MYTH, LEGEND, HALSTON
The designer documentary Ultrasuede: In Search of Halston premiered some time ago and is finally opening tomorrow at the IFC Theatre in New York City and February 10th at Laemmle Music Hall 3 in Los Angeles. For those of you living outside of those cities, it is also available for rent right now through iTunes, Amazon Instant Video, Vudu, and IFC On Demand.
While the director inserts himself a bit too frequently into the narrative of Ultrasuede, the cast of top-notch interviewees and archival footage certainly make up for the distraction. The film offers an interesting overview of the rise and fall of the designer who, by all accounts, ruled 1970’s fashion and nightlife. Close friend of Liza Minelli, Elizabeth Taylor, Bianca Jagger, and Andy Warhol, Halston epitomized the era defined by glamour and excess. I’ll spare you the Wikipedia entry but there is much to know about this important member of the fashion canon so do check out the 80-minute documentary or pick up one of the several books about his life and work.
In the meantime, here is a promotional video commissioned by Halston in 1982 at the height of the brand’s success. Shortly after, in 1983, Halston’s lucrative but doomed partnership with JCPenney (followed by the deterioration of his relationship with changing parent companies, issues with drugs, health problems, etc.) marked the demise of his empire. See if you can spot Bill Cunningham, Andy Warhol, Steve Rubell (co-owner of Studio 54), Lauren Hutton, Carol Channing, and who I think are Diana Vreeland and Sophia Loren in the audience at the fashion shows. A Halston event had quite the draw!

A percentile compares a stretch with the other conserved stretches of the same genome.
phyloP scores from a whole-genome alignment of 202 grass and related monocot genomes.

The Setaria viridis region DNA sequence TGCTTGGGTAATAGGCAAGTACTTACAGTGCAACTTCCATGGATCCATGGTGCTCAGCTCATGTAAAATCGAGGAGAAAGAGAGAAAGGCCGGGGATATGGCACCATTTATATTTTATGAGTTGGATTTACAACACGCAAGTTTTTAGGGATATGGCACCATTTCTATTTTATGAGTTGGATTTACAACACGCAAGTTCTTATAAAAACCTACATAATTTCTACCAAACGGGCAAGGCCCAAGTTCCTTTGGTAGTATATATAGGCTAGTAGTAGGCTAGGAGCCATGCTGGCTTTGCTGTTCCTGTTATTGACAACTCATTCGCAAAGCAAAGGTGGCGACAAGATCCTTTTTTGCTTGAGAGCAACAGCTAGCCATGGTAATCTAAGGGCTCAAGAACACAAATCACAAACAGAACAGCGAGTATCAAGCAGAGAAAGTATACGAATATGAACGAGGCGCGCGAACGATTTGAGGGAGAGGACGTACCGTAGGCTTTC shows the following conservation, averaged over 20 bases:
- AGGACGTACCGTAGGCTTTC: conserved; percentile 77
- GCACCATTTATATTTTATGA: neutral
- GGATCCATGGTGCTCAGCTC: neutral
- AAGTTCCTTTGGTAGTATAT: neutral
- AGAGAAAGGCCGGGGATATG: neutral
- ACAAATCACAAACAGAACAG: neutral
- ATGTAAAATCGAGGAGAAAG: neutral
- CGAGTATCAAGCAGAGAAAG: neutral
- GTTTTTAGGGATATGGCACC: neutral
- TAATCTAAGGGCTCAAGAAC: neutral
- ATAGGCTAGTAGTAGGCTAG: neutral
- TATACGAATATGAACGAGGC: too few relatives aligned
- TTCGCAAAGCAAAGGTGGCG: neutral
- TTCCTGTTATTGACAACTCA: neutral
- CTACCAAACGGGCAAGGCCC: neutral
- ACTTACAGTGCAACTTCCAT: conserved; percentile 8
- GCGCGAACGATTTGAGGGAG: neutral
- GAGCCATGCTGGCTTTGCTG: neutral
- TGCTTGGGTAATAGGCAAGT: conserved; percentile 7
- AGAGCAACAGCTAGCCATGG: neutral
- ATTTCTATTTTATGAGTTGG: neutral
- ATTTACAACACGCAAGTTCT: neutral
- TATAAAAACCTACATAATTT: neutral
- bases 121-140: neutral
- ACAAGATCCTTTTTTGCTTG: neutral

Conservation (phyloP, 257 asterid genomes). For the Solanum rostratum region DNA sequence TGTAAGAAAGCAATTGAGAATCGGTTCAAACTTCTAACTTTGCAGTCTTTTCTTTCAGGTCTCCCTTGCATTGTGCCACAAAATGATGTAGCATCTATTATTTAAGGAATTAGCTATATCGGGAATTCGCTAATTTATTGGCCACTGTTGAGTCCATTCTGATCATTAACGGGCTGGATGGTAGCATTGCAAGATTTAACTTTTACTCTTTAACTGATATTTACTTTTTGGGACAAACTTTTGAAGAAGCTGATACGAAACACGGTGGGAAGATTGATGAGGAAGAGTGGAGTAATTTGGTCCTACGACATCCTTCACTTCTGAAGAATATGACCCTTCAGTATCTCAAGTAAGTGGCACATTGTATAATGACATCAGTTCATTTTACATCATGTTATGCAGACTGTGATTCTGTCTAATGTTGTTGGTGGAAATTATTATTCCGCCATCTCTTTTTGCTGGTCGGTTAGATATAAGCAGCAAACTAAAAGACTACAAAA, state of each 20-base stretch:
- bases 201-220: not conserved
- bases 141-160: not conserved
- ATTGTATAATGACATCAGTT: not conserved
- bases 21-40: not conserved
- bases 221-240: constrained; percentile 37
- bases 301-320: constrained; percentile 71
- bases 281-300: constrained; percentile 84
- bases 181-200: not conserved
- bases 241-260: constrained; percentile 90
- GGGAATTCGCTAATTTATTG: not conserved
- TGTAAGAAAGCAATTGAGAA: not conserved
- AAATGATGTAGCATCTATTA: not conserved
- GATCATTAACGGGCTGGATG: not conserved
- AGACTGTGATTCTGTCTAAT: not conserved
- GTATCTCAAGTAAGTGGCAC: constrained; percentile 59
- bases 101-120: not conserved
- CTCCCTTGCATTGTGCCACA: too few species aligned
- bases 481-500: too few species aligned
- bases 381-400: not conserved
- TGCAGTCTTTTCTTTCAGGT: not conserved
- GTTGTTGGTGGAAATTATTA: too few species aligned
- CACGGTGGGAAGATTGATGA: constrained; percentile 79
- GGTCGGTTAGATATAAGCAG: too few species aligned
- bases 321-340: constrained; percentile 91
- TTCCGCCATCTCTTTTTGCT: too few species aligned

Much of Halston’s legacy is wrapped in his after-hours activity at Studio 54 but also at his own den of iniquity, 101 East 63rd Street (frequently referred to simply as ‘101’). Halston bought the Paul Rudolph-designed townhouse in the early seventies and hosted many a raucous affair for his high-profile friends. That’s model and muse, Pat Cleveland, below dancing precariously above the living room with fellow scenester, Sterling St. Jacques.
Interior photography from Living Well – 1981 – via A Townhouselady’s Life, Halston portrait – 1975 – by Deborah Turbeville via Voguepedia, Candid photograph – 1975 – by Bob Colacello via Steven Kasher Gallery
The property was sold a few months before Halston’s death in 1990 and has since been home to industrialists Gianni Agnelli and Gunter Sachs. Gunter Sachs, former husband of Brigitte Bardot, took his life in Switzerland last year and now the famed ‘101’ is on the market again for a whopping $38,500,000.
Check out the listing here.